Originally Posted by CraigC
There isn't anything at the bottom. It was made from a 1/4" thick, 16" diameter piece of pipe. It isn't a reverse flow like a Lang. The fire box is welded on and the opening into the cooking chamber is much lower than those bolt on ones (like the one in my back yard that will be in the bulk trash pickup this Thursday).
The reason those cheap units burn a lot of fuel is because they are made of really thin steel and are so porous, they leak like crazy. You can seal a lot of those spots with the right heat resistant material. The lids can be sealed with high heat gasket material like those kamado cookers use. You can also have a diffuser made that will help even out the temps from fire box end to cooler end. The diffuser also stops the direct heat from the fire box getting at the food on that end. I have been told that attaching a flexible, aluminum dryer exhaust "hose" to the stack on the inside and laying it across the grill grates back towards the firebox end, will sort of create a kind of reverse flow effect. Never tried it, but it sounds like it might work. I wouldn't use it above 250 F though.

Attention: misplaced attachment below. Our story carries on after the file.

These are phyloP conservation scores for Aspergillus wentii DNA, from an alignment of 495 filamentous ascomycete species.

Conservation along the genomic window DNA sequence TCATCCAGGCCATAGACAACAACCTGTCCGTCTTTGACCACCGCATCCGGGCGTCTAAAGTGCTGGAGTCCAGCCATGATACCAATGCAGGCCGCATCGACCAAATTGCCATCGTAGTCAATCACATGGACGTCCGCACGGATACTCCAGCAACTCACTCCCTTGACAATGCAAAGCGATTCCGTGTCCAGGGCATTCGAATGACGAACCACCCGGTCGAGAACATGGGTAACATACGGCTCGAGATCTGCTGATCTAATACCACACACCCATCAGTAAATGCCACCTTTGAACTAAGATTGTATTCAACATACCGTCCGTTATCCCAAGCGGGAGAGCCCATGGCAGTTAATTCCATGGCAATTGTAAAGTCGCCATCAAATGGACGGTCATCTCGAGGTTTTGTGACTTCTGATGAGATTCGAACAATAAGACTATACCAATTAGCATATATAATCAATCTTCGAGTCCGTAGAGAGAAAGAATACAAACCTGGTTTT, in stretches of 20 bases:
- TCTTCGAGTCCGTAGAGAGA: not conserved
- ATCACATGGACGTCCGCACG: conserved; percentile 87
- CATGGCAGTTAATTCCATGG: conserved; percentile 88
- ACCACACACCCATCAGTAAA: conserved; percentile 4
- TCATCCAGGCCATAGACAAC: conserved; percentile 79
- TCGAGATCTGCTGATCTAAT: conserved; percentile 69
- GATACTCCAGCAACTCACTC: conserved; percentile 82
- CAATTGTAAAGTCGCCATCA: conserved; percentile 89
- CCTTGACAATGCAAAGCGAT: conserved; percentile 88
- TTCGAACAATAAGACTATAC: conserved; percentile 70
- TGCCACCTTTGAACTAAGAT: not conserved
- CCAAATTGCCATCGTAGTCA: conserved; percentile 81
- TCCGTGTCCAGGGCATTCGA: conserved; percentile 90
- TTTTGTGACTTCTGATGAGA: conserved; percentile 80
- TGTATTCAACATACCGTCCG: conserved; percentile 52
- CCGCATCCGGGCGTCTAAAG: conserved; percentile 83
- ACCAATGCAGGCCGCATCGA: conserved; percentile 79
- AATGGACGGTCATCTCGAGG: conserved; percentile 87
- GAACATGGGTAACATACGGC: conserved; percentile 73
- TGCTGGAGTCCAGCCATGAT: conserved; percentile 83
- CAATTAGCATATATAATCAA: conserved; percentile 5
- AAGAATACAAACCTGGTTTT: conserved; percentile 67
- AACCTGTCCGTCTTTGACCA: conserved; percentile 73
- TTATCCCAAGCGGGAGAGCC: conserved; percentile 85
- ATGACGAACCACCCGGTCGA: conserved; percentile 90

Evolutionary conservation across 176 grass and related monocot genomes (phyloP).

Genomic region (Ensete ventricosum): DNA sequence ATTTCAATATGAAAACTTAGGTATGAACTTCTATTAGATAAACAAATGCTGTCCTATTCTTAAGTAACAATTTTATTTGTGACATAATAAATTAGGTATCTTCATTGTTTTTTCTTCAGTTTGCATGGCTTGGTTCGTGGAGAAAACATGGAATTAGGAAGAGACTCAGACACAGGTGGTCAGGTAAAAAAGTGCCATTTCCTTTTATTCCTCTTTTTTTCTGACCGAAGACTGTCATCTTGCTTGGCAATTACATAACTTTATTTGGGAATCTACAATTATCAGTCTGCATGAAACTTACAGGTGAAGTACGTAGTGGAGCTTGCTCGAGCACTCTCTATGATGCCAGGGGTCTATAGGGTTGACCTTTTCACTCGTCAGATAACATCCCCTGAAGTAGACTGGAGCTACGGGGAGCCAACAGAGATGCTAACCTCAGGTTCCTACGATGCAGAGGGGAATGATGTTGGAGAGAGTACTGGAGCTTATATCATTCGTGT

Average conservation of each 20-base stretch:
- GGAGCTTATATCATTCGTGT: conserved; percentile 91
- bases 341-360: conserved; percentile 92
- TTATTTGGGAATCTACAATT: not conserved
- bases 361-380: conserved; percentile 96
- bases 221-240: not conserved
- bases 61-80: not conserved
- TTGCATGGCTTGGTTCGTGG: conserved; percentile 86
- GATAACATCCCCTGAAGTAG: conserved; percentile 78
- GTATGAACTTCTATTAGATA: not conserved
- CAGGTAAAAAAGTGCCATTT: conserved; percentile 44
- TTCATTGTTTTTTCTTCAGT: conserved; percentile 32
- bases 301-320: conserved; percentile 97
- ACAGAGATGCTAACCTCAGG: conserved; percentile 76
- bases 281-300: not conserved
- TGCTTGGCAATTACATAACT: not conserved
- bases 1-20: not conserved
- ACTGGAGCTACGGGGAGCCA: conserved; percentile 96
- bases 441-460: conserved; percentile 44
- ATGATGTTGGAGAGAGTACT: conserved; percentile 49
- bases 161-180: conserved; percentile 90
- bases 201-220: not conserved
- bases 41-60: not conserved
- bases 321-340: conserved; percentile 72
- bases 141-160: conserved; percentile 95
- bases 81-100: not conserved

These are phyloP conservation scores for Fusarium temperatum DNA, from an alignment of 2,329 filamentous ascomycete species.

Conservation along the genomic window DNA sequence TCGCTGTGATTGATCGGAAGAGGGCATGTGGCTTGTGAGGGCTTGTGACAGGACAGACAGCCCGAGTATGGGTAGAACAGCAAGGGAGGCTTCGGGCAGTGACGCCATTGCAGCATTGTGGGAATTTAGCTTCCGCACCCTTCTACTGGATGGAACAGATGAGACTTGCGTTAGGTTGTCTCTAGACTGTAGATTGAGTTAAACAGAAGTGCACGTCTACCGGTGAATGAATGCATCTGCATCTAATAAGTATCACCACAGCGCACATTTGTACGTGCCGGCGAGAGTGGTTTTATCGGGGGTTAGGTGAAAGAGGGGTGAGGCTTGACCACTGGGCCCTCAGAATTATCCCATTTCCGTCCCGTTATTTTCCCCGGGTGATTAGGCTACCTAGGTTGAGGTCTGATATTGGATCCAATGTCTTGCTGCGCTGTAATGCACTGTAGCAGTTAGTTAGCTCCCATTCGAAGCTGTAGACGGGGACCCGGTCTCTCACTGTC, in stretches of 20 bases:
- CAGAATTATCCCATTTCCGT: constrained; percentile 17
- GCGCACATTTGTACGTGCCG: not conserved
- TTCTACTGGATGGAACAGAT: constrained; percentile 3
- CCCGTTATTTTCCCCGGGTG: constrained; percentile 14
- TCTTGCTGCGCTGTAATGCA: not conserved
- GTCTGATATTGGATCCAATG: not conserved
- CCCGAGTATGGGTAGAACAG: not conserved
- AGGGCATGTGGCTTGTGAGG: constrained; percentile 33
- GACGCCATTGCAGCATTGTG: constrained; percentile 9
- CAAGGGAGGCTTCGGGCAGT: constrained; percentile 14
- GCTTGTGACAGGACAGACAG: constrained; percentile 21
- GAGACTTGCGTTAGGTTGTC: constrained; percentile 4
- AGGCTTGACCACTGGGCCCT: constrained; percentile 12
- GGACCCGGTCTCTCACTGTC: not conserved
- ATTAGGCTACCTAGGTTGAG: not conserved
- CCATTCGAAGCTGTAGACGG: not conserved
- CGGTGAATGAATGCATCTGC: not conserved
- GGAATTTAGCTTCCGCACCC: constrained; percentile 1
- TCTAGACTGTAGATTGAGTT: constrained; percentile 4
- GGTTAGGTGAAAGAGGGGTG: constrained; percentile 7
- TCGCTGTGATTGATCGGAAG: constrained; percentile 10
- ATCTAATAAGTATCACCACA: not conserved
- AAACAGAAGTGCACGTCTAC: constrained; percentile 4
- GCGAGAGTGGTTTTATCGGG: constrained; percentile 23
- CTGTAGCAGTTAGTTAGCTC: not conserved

Much is made about thickness Craig. I can barely move my smoker as it is. I am guessing the sheet metal is 3/16? I should measure it.
When its warm out thickness should not matter and the leaks and heat distribution are most likely what needs to be addressed?
I have considered moving the firebox down a bit more. Maybe even reconfiguring so the box is on the bottom left and not the side.
Then a baffle across the bottom for better heat distribution. Flat steel plate with gaps all the way around? Thinking out loud I am.
I rarely use mine anymore do to the amount of fuel it uses. When I use it now, I put the food and the fire in the main tube. Leave the firebox empty.
This works well for a couple slabs of ribs, or a few chickens but not much more.
Let us know how much fuel yours uses when you test it out. I am curious.